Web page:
Then it began, several instruments playing together in unison-and not. Uncommon rhythms and interesting transitions flowed in what felt very free, almost improvised. It gave one the feeling of being witness to art as it was being created. I was officially in love.

I stayed late and spent the next day looking for tracks to download from itunes. Apparently my new favorite band had not quite risen to itunes status (although no stranger to YouTube http://www.youtube.com/watch?v=CXlmLp6H0B0) it turned out so I was forced to search for a reasonable facsimile. http://www.latinjazznet.com/ pointed me in the right direction and I had little trouble finding several bands worthy of my newest playlist.

There are few things as energizing as finding new music to love, unless of course you’ve just memorized another airport code, San Jose, SJC., found the perfect pug name – “Roxy” for example or figured a way out of the upcoming office party – would you believe I have another office party for my second job at the same time? I know, crazy!

Monday, February 23, 2009

I Should Have Taken a Left at Albuquerque

I think I’m finally ready to admit it, my specific sense of direction leaves a bit to be desired. Ok, ok, I know what your thinking; huh? Yes, I said ‘specific’ sense of direction. You see, I always believed myself to have a fairly good sense of direction, no matter how many times I walked left instead of right searching for my car (oh yes that’s right, when you’re coming back out, it’s reversed!), got off an exit too soon/too late, or ignored the GPS instructions to turn because I was sure it must have meant the next left.

Through all of my U-turns, I’m sure it’s this way’s and that house looks familiar’s, I always managed to make it there, eventually. Often (and without a map I’ll have you know) I have directed other drivers in the general direction of any given location, 'head towards the lake', I’d say, all roads lead to the lake…

Today however, it hit me. Left to my own navigational prowess in a neighborhood I had frequented on many an occasion, I was entreated with a simple task, walk to the grocery. What should have involved walking 8 or so blocks in one direction (not quite sure which) taking a right, and walking 2 or 3 in the next, somehow did not. At the first cross street, I began to feel the need to make a turn, by the second block I was certain a turn was needed so off I went. A block or so later I was on a major road not far from the highway..hmmm..interesting….Luckily my powers of deduction were out in full force and fellow pedestrians spilling from a cross street carrying grocery bags did not go unnoticed. I guess you could say I took the scenic route, if it had been scenic. It was however, not in the complete opposite direction I had intended to travel. In fact, I really only added a block or two (three at the most) to my trip. For this reason, I think I can safely say my general sense of direction is good to go. Need to know the general vicinity of that Starbucks? I’m your gal. Want to get there in the next 10 minutes? MapQuest.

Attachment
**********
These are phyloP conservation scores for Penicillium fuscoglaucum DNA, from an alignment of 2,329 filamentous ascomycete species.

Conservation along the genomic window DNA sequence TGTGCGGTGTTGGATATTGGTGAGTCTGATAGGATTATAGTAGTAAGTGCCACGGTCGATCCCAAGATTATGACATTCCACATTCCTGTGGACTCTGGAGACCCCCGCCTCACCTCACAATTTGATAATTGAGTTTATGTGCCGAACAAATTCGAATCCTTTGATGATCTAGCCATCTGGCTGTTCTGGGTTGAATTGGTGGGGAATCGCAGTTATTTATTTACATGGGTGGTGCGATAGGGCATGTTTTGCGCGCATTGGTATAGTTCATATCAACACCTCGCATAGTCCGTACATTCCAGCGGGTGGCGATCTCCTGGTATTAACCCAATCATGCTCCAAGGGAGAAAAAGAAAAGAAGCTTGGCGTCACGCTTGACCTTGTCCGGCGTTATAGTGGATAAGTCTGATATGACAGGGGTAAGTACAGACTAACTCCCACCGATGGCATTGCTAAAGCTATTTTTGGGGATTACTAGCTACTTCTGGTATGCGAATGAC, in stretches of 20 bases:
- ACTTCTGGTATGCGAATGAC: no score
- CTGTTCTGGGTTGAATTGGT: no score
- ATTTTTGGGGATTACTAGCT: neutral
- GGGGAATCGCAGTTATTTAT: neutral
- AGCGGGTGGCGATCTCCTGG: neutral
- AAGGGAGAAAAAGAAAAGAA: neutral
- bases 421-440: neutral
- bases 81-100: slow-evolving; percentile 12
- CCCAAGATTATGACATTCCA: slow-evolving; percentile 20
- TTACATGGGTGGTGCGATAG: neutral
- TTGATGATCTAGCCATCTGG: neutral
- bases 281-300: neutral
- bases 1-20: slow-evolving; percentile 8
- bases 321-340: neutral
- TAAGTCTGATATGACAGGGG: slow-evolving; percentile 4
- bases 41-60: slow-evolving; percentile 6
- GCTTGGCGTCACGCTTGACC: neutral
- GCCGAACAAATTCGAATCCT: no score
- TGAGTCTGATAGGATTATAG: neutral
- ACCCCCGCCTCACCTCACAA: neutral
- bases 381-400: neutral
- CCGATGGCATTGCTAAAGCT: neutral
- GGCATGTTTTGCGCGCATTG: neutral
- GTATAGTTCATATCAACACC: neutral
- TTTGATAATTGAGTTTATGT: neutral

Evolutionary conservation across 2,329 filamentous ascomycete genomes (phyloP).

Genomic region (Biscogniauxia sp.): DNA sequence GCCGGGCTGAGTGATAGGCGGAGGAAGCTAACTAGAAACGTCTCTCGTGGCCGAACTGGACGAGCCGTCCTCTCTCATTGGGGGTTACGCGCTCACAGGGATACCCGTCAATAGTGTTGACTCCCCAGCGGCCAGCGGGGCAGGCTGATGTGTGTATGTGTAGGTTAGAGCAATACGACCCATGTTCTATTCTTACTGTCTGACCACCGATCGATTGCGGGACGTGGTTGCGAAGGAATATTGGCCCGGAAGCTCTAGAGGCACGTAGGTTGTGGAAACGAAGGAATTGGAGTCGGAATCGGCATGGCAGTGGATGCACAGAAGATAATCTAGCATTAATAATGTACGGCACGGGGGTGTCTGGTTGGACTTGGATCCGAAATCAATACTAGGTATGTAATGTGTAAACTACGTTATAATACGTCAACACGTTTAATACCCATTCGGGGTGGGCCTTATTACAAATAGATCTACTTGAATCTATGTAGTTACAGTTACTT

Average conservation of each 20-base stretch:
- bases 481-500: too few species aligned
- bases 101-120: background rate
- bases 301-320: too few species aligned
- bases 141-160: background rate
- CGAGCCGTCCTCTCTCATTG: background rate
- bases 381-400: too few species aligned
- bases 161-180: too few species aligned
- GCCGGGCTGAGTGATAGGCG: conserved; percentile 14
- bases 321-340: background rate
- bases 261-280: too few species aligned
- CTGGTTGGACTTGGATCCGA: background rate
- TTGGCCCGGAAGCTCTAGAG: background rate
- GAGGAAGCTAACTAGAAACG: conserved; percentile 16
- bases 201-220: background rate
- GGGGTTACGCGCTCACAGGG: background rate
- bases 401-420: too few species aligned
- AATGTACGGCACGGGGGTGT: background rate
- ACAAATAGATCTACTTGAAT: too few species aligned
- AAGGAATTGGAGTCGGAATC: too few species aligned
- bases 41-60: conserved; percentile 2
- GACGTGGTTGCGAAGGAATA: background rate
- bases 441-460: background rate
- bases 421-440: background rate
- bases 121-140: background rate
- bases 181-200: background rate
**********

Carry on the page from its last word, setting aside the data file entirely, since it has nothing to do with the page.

Friday, January 16, 2009

Brrrrrr..... Update

Looks like I complained a bit too soon. No, that's not me driving backwards at 30mph, that's -30 degrees Fahrenheit people. Today's office temp. 50.

Thursday, January 15, 2009


It’s cold. Bitterly cold. Bone chilling, leave your taps dripping for fear they freeze, thinking about buying a Snuggie (the most blatant attack on good taste I’ve seen in awhile) cold. Negative eighteen. Negative thirty-five with wind chill to be exact.

Don’t get me wrong, I love a good natural disaster (and yes, I consider this a bit of a disaster) but wow, this has all the disaster with none of the benefit. Sure the kids are off school because of the weather (apparently there is fear they might freeze solid waiting for the bus) but where does that leave me, someone who typically bases their ‘it’s too treacherous to go in’ days on whether the schools are open? A dilemma to be sure. Unfortunately I don’t have to wait for a bus (never thought I'd hear myself say that). My only hope (as I see it) lies in the ability of my car to start, or not (less than a quarter tank of gas I’m told, will freeze in this weather).

Damn German engineering. My car starts, albeit sluggishly and with protest. Sluggishly and with protest, I make my way to the office. It’s a wild ride beginning to end. Roads that mere months earlier afforded me a relatively smooth ride give way to contorted masses of asphalt heaving this way and that caught in frozen waves. I bump along in what sounds like an egg carton. Easily detected, every shift in weight causes my car to creak eerily. It’s an odd sound that breaks the otherwise silence of the day and I realize, I’m the egg.

I make it to the office later than usual having been extra careful over bridges and over-passes. I bundle up, hood and all and walk two blocks to the office where I’m greeted by a balmy fifty-five degree workspace. History tells me I’ll be lucky to reach sixty degrees in office, no matter how many illegal electric heaters I plug in.

I have never wanted to be warm more. I long for green grass, hot sand and blinding sun. Keep the faith….only 4 more months…if I’m lucky…


Wednesday, January 7, 2009

Buzz This

If I hear leverage, synergy, verbiage or 'think outside the box' one more time...